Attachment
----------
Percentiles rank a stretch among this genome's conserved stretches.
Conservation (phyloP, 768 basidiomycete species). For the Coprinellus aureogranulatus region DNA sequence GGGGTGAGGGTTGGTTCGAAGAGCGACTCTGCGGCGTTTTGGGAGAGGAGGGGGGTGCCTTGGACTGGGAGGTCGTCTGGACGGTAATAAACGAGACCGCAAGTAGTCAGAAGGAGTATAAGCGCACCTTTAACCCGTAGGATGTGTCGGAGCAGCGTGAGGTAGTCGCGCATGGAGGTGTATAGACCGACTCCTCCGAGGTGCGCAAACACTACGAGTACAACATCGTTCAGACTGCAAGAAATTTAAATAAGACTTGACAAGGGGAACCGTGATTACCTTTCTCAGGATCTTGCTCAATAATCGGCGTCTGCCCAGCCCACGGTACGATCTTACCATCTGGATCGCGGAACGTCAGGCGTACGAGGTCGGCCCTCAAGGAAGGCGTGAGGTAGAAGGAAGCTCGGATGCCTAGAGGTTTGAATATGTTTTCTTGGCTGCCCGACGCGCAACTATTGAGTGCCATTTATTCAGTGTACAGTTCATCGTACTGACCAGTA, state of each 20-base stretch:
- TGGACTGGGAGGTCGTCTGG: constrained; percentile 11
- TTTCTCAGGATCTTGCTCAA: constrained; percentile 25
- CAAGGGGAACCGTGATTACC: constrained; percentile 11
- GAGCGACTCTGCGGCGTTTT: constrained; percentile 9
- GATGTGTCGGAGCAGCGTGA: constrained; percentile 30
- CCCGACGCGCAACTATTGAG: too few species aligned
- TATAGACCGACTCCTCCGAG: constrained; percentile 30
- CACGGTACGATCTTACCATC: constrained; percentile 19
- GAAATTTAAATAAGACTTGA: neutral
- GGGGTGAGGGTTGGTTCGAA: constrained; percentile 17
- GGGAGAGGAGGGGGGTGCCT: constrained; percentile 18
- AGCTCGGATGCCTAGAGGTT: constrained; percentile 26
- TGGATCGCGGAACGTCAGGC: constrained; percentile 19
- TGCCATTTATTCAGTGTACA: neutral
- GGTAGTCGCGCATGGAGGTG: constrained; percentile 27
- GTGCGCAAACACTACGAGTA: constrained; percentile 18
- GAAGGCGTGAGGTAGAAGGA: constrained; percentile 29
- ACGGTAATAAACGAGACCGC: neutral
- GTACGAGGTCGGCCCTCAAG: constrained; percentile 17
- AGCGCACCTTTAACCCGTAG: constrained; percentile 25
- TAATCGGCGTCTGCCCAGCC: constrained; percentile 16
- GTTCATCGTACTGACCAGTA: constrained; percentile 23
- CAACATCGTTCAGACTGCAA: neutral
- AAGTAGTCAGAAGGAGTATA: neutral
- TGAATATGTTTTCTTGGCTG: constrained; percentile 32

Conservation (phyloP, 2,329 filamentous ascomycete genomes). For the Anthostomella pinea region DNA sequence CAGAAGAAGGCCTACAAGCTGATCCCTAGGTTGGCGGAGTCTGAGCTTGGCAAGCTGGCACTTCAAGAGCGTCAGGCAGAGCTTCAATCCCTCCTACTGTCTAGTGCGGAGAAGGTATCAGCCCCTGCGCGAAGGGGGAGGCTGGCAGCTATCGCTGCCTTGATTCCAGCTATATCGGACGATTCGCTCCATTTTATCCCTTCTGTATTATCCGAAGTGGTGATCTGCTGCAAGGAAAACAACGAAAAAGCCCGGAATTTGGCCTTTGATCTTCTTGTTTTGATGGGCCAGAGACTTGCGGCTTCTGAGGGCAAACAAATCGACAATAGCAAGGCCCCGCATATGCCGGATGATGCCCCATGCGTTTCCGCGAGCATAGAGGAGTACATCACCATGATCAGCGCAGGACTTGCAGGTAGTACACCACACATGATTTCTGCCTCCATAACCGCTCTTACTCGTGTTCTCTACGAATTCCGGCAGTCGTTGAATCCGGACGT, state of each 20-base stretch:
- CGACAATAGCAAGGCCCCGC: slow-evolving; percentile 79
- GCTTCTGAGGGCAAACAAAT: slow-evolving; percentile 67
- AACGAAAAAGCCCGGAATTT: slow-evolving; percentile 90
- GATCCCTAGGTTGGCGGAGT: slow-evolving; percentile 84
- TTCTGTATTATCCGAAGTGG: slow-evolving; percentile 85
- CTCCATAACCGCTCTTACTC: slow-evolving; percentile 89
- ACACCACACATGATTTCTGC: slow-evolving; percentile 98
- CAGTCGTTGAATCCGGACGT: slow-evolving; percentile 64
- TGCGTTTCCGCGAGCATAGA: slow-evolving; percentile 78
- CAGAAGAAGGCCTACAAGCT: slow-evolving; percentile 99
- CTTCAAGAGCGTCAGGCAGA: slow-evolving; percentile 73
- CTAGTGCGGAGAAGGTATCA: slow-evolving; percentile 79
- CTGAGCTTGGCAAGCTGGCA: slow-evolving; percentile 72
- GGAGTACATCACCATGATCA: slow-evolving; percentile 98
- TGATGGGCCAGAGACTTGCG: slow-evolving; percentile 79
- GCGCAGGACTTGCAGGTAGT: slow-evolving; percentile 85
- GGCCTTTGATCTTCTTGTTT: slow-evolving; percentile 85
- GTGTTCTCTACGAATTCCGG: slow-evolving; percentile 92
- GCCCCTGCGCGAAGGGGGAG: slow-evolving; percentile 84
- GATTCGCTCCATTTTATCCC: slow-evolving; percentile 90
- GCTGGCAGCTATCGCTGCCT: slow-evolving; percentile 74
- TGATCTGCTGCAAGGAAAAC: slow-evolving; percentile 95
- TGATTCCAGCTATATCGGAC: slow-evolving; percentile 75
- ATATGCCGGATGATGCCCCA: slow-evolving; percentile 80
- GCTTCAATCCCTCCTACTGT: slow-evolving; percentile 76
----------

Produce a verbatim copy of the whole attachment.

Percentiles rank a stretch among this genome's conserved stretches.
Conservation (phyloP, 768 basidiomycete species). For the Coprinellus aureogranulatus region DNA sequence GGGGTGAGGGTTGGTTCGAAGAGCGACTCTGCGGCGTTTTGGGAGAGGAGGGGGGTGCCTTGGACTGGGAGGTCGTCTGGACGGTAATAAACGAGACCGCAAGTAGTCAGAAGGAGTATAAGCGCACCTTTAACCCGTAGGATGTGTCGGAGCAGCGTGAGGTAGTCGCGCATGGAGGTGTATAGACCGACTCCTCCGAGGTGCGCAAACACTACGAGTACAACATCGTTCAGACTGCAAGAAATTTAAATAAGACTTGACAAGGGGAACCGTGATTACCTTTCTCAGGATCTTGCTCAATAATCGGCGTCTGCCCAGCCCACGGTACGATCTTACCATCTGGATCGCGGAACGTCAGGCGTACGAGGTCGGCCCTCAAGGAAGGCGTGAGGTAGAAGGAAGCTCGGATGCCTAGAGGTTTGAATATGTTTTCTTGGCTGCCCGACGCGCAACTATTGAGTGCCATTTATTCAGTGTACAGTTCATCGTACTGACCAGTA, state of each 20-base stretch:
- TGGACTGGGAGGTCGTCTGG: constrained; percentile 11
- TTTCTCAGGATCTTGCTCAA: constrained; percentile 25
- CAAGGGGAACCGTGATTACC: constrained; percentile 11
- GAGCGACTCTGCGGCGTTTT: constrained; percentile 9
- GATGTGTCGGAGCAGCGTGA: constrained; percentile 30
- CCCGACGCGCAACTATTGAG: too few species aligned
- TATAGACCGACTCCTCCGAG: constrained; percentile 30
- CACGGTACGATCTTACCATC: constrained; percentile 19
- GAAATTTAAATAAGACTTGA: neutral
- GGGGTGAGGGTTGGTTCGAA: constrained; percentile 17
- GGGAGAGGAGGGGGGTGCCT: constrained; percentile 18
- AGCTCGGATGCCTAGAGGTT: constrained; percentile 26
- TGGATCGCGGAACGTCAGGC: constrained; percentile 19
- TGCCATTTATTCAGTGTACA: neutral
- GGTAGTCGCGCATGGAGGTG: constrained; percentile 27
- GTGCGCAAACACTACGAGTA: constrained; percentile 18
- GAAGGCGTGAGGTAGAAGGA: constrained; percentile 29
- ACGGTAATAAACGAGACCGC: neutral
- GTACGAGGTCGGCCCTCAAG: constrained; percentile 17
- AGCGCACCTTTAACCCGTAG: constrained; percentile 25
- TAATCGGCGTCTGCCCAGCC: constrained; percentile 16
- GTTCATCGTACTGACCAGTA: constrained; percentile 23
- CAACATCGTTCAGACTGCAA: neutral
- AAGTAGTCAGAAGGAGTATA: neutral
- TGAATATGTTTTCTTGGCTG: constrained; percentile 32

Conservation (phyloP, 2,329 filamentous ascomycete genomes). For the Anthostomella pinea region DNA sequence CAGAAGAAGGCCTACAAGCTGATCCCTAGGTTGGCGGAGTCTGAGCTTGGCAAGCTGGCACTTCAAGAGCGTCAGGCAGAGCTTCAATCCCTCCTACTGTCTAGTGCGGAGAAGGTATCAGCCCCTGCGCGAAGGGGGAGGCTGGCAGCTATCGCTGCCTTGATTCCAGCTATATCGGACGATTCGCTCCATTTTATCCCTTCTGTATTATCCGAAGTGGTGATCTGCTGCAAGGAAAACAACGAAAAAGCCCGGAATTTGGCCTTTGATCTTCTTGTTTTGATGGGCCAGAGACTTGCGGCTTCTGAGGGCAAACAAATCGACAATAGCAAGGCCCCGCATATGCCGGATGATGCCCCATGCGTTTCCGCGAGCATAGAGGAGTACATCACCATGATCAGCGCAGGACTTGCAGGTAGTACACCACACATGATTTCTGCCTCCATAACCGCTCTTACTCGTGTTCTCTACGAATTCCGGCAGTCGTTGAATCCGGACGT, state of each 20-base stretch:
- CGACAATAGCAAGGCCCCGC: slow-evolving; percentile 79
- GCTTCTGAGGGCAAACAAAT: slow-evolving; percentile 67
- AACGAAAAAGCCCGGAATTT: slow-evolving; percentile 90
- GATCCCTAGGTTGGCGGAGT: slow-evolving; percentile 84
- TTCTGTATTATCCGAAGTGG: slow-evolving; percentile 85
- CTCCATAACCGCTCTTACTC: slow-evolving; percentile 89
- ACACCACACATGATTTCTGC: slow-evolving; percentile 98
- CAGTCGTTGAATCCGGACGT: slow-evolving; percentile 64
- TGCGTTTCCGCGAGCATAGA: slow-evolving; percentile 78
- CAGAAGAAGGCCTACAAGCT: slow-evolving; percentile 99
- CTTCAAGAGCGTCAGGCAGA: slow-evolving; percentile 73
- CTAGTGCGGAGAAGGTATCA: slow-evolving; percentile 79
- CTGAGCTTGGCAAGCTGGCA: slow-evolving; percentile 72
- GGAGTACATCACCATGATCA: slow-evolving; percentile 98
- TGATGGGCCAGAGACTTGCG: slow-evolving; percentile 79
- GCGCAGGACTTGCAGGTAGT: slow-evolving; percentile 85
- GGCCTTTGATCTTCTTGTTT: slow-evolving; percentile 85
- GTGTTCTCTACGAATTCCGG: slow-evolving; percentile 92
- GCCCCTGCGCGAAGGGGGAG: slow-evolving; percentile 84
- GATTCGCTCCATTTTATCCC: slow-evolving; percentile 90
- GCTGGCAGCTATCGCTGCCT: slow-evolving; percentile 74
- TGATCTGCTGCAAGGAAAAC: slow-evolving; percentile 95
- TGATTCCAGCTATATCGGAC: slow-evolving; percentile 75
- ATATGCCGGATGATGCCCCA: slow-evolving; percentile 80
- GCTTCAATCCCTCCTACTGT: slow-evolving; percentile 76